World Heart Day: Heart care – start from home | Sunday Observer

World Heart Day: Heart care – start from home

The World Heart Day on September 29 was on the theme - “a simple promise for my heart, for your heart, all our hearts”

A promise as an individual, to prepare and have a healthier diet, to do more exercises and encourage your children to be more active, to say no to smoking.

A promise as a health care professional to save more lives. A promise as a politician to implement a non communicable disease (NCD) action plan.

Cardio vascular disease (CVD) is the world’s number one killer, today. It is killing 17.5 million people a year - one third of the deaths and half of all NCD related deaths. Around 80% of these deaths are in low and middle income countries when human and financial resources are inadequate for the CVD burden.

World Heart Federation in Geneva which is the biggest platform for making awareness about CVD, including heart disease and strokes, initiated the World Heart Day in 2000.

Together with its member countries the World Heart Federation, spreads the news that at least 80% of premature deaths from heart disease and strokes could be avoided if main risk factors like smoking, unhealthy diet, physical inactivity, high blood pressure, high blood cholesterol and diabetes are controlled, to live longer and better heart healthy lives.

Around September 29, national activities and events such as, public talks, cardiac screening, heart walks, runs, concerts or sports events are organized worldwide to spread the word about how we can combat pre mature deaths caused by CVD and strokes, by members of the World Heart Federation.

In Sri Lanka, public seminars and heart walks have been organized by the Sri Lanka Heart Association (SLHA) in Colombo, today (30) in collaboration with Lanka Hospitals, to create public awareness.

We call on individuals to reduce their own and their family’s risk of heart disease and stroke. The household is the ideal place to start taking action to improve one’s health.

You and your family can take four steps:

1. Stop tobacco smoking at your home to improve your own and your children’s heart health. Tobacco use and exposure to passive smoking kills six million people a year and are estimated to cause nearly 10% of CVD. Each year, exposure to passive smoking kills 600,000 people in the world. (28% of this are children according to WHO figures) Within two years of stopping smoking the risk of CVD is substantially reduced.

A campaign against tobacco smoking by the Ministry of Health has been highly appreciated even by the WHO.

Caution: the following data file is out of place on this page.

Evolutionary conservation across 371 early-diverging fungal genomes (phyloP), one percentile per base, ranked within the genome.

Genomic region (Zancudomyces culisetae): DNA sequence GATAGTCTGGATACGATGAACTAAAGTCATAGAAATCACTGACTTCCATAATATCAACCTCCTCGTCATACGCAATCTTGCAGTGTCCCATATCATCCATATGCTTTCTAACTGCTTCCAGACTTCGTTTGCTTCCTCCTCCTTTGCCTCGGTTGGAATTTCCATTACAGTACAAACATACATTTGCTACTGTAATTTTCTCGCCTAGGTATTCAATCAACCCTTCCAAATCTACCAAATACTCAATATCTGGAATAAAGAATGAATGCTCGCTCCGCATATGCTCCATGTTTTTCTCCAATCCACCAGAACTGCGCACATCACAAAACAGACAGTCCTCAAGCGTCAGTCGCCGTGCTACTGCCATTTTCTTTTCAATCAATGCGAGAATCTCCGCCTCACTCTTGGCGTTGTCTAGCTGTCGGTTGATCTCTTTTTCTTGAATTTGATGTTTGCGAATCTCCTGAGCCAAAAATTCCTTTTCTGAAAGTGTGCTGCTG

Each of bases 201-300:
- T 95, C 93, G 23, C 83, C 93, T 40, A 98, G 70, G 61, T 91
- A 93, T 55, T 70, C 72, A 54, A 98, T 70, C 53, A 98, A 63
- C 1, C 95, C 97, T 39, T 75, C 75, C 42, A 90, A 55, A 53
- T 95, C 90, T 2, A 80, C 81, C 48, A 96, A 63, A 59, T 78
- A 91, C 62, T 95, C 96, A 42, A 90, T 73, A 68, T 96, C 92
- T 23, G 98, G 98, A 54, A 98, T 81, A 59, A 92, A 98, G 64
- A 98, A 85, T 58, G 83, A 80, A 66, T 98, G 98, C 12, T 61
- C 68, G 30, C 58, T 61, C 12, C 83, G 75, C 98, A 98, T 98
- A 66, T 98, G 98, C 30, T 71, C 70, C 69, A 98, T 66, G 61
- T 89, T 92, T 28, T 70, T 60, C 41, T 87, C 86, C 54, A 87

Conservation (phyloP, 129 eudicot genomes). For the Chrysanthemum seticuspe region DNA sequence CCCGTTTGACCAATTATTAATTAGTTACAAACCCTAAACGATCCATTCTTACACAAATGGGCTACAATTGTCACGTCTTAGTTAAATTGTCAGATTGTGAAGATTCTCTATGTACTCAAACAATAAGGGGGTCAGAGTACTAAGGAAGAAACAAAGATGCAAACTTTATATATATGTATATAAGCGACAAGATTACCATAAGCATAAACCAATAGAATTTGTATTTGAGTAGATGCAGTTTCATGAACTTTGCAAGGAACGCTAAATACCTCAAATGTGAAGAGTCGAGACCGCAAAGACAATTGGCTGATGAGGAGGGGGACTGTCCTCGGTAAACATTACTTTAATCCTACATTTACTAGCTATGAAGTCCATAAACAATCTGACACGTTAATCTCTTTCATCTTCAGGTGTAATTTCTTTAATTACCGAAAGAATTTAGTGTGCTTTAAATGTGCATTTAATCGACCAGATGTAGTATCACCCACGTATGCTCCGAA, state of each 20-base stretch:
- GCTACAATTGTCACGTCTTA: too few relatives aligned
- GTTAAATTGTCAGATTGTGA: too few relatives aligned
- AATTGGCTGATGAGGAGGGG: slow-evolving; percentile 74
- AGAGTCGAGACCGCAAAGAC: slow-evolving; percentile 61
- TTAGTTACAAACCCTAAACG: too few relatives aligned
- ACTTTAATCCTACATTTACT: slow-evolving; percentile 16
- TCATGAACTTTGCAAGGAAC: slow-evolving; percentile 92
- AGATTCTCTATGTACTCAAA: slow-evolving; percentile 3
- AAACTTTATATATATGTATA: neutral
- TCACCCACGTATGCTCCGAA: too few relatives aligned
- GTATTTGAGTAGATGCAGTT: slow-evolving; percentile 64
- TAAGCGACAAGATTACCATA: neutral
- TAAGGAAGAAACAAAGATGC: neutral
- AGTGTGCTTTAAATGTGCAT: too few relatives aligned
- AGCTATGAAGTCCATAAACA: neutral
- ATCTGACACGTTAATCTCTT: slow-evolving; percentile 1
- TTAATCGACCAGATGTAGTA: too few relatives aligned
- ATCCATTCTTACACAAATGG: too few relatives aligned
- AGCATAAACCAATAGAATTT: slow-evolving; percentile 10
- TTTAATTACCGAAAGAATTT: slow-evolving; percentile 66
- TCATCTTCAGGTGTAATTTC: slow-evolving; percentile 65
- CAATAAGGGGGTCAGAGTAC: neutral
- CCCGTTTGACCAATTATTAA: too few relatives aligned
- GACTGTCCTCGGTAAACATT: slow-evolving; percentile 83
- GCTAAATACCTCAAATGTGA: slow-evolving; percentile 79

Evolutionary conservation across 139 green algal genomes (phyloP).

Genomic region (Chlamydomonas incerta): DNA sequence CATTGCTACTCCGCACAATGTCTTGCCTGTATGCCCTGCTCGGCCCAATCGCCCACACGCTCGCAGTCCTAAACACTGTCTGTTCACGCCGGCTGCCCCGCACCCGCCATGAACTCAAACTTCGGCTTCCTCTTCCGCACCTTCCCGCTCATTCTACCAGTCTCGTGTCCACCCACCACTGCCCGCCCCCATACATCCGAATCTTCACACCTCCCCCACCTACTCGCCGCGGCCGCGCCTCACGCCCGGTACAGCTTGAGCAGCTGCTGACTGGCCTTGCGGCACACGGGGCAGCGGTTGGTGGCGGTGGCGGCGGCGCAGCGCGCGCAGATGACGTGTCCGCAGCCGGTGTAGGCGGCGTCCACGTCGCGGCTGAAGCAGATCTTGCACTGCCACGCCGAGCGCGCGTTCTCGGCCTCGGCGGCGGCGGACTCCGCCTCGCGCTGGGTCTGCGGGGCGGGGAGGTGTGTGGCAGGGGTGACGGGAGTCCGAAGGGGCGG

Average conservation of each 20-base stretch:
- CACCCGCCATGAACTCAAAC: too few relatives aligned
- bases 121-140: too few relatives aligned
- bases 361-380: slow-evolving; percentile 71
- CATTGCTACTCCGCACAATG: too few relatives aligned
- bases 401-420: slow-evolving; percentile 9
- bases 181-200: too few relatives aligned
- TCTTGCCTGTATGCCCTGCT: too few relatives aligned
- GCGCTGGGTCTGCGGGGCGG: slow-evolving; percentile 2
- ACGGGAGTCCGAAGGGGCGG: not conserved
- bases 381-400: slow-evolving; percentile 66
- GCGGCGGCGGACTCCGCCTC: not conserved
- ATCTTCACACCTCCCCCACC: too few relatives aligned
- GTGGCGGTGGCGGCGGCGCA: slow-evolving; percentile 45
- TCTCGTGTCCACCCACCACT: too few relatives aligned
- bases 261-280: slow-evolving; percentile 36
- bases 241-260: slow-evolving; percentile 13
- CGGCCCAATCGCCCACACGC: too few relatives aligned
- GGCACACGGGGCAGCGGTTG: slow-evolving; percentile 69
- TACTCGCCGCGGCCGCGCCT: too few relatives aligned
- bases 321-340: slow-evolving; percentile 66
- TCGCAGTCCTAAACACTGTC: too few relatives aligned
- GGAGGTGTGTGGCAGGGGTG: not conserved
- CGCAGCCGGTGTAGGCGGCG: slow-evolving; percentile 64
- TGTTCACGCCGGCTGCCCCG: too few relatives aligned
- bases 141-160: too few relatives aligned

2. Healthy food options at home.

a. Start the day with a piece of fruit and prepare your own lunch at home to ensure healthy meals.

b. Make sure every evening meal contains at least 2-3 servings of vegetables.

c. Be careful of processed food which often contain high level of cholesterol, Trans fatty acids and salt.

d. Drink plenty of water.

3. Be active

a. Families should limit the amount of time they spend watching TV, to less than two hours a day.

b. Organize outdoor activities, exercise, cycling, playing in the garden and hiking.

c. A 30 minute walk, at least five days a week would help prevent heart disease and strokes.

4. Know your numbers.

a. Visit your doctor or health care professional to check your blood pressure, cholesterol and glucose levels together with body mass index (BMI).

Obesity which is a harmful threat to health is becoming an increasing risk factor in the world, causing CVD and stroke.

CVD is responsible for 17.5 million deaths every year and by 2030 this is predicted to rise to nearly 23 million according to WHO figures.

Along with other NCDs, CVD is a heavy burden on the economy of low and middle income countries.

Strict lifestyle changes can make a significant difference to our heart health. By sharing knowledge we can inspire each day to become more heart healthy.

The burden of CVD can be reduced if everybody takes prompt action “Now”.

a. Everybody must take control of their own heart health by understanding their own and their family’s risk of CVD and act to improve it.

b. The Government and the Ministry of Health must accurately understand the scale of problems by investing in CVD surveillance and monitoring.

If everybody promises FOR MY HEART, FOR YOUR HEART AND FOR ALL OUR HEARTS people all over the world can have longer and better lives through the prevention and control of heart disease and strokes.

(The writer is a Consultant Cardiologist and Former President of the Sri Lanka Heart Association).